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Sunday, July 5, 2009/by Chuck Mills/Go Back
It is Sunday morning, the first Sunday of the 86th summer at Kabeyun and the end of the first full week of camp. And what a full week it has been.
Families of the boys have been calling and e-mailing with concerns about the weather. But what is to be done, and how does that help anything? Opening Day was a near-perfect summery day with sun and warmth. The gray descended until late in the week, but the spirit of the place remained high throughout. What's weather? A detail in the lives of boys who are more focused on friendships, food, and fun in new activities. There wasn't an activity that was interrupted in a major way by gray and wet - even the rock climbing trips went out. If the rock is too wet, they hike, or swim, or just hang out together around the campsite enjoying one another's company and the adventure of being away from camp; away from home.
So, while the weather seemed to be the focus of people out there in the world, here at camp the focus has been, and comntinues to be... camp. We couldn't have been more pleased with the way our new plan for opening day played out. Our primary goal of getting kids into action more quickly was achieved with a smoothness that even we couldn't have anticipated. Last Sunday, then we were able to jump into the first full day of regular activities; Monday the trips program began - the first time we've ever seen a truly full first week of camp.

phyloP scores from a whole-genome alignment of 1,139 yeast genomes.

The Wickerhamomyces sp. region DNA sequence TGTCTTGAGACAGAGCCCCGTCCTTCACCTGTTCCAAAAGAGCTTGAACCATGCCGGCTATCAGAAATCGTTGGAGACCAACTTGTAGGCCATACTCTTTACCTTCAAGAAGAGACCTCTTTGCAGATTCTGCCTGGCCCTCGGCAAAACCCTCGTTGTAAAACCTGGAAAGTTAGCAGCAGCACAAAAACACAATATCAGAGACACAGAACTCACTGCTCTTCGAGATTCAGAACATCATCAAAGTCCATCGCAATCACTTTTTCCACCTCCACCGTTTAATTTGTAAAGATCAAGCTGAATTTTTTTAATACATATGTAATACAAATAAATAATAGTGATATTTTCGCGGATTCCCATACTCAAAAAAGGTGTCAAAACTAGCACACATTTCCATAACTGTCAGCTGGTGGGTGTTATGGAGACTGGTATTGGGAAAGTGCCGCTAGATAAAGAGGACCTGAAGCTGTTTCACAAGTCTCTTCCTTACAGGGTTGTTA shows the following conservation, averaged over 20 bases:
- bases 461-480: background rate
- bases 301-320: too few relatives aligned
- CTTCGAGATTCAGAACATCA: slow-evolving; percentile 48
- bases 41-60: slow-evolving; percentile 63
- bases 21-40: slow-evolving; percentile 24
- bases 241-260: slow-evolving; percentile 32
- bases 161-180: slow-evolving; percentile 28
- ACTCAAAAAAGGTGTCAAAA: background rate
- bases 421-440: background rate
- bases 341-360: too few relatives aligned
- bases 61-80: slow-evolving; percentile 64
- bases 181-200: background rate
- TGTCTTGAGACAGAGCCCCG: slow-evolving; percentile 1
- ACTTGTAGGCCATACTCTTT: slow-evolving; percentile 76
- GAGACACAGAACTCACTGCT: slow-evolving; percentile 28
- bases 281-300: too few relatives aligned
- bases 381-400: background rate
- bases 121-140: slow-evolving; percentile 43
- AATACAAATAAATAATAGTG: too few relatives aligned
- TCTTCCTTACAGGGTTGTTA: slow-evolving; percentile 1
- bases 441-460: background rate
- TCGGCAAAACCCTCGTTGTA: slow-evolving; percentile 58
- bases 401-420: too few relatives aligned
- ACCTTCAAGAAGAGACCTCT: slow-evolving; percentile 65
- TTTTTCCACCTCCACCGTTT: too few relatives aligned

Tennis was delayed a bit here and there, but the new court surfaces have proved effective in getting us back in the swing much sooner than we used to after rains. The only thing that really keeps us out of and off of the water is thunder/lightning, and that has been in short supply.
Yesterday was the Fourth and we had a spectacular morning with the first big winds of the summer, dry air and sun. This place buzzed! In the afternoon the whole camp played Capture the Flag to begin our celebration of the holiday. In the evening we all gathered before two big fires in Big Cove, entertained by the staff with all manner of silliness and real talent. As I write this it is about 7:30, but no reveille today and the camp is still quiet for a bit more time. It feels more like an August day than an early July day, but we'll take it! The wind is up, the air dry and the forest floor is dappled with morning sun. After morning showers, buffet breakfast, infirmary checks, the boys will spend some time with their cabin groups before the all-camp photo and Pine Point. The theme today will be "Home", and we'll be led in our reflections by A couple of counselors who have been here for five and ten years. The afternoon brings sign-ups for trips, a Scavenger Hunt for everybody and we breeze into the new week.
In the dining hall yesterday at lunch we had our presentation of the Five-Year Club sweatshirts. It was impressive: 17 boys, including a few counselors are here for their fifth year. As a part of this little ceremony we line up everybody who has been here for six years or more. I counted quickly and came up with over fifty of us who have been coming to Kabeyun for five years or more. That's impressive! As the charcoal ceremony reveals, the core strength of the place lies in that hot bed of coals that are the returning people, providing a constancy of culture and care from season to season. But Kabeyun is also a place where newness is celebrated and appreciated. It is the most special part of my position, the opportunity to see these boys return year after year and grow, and grow. We are very lucky.
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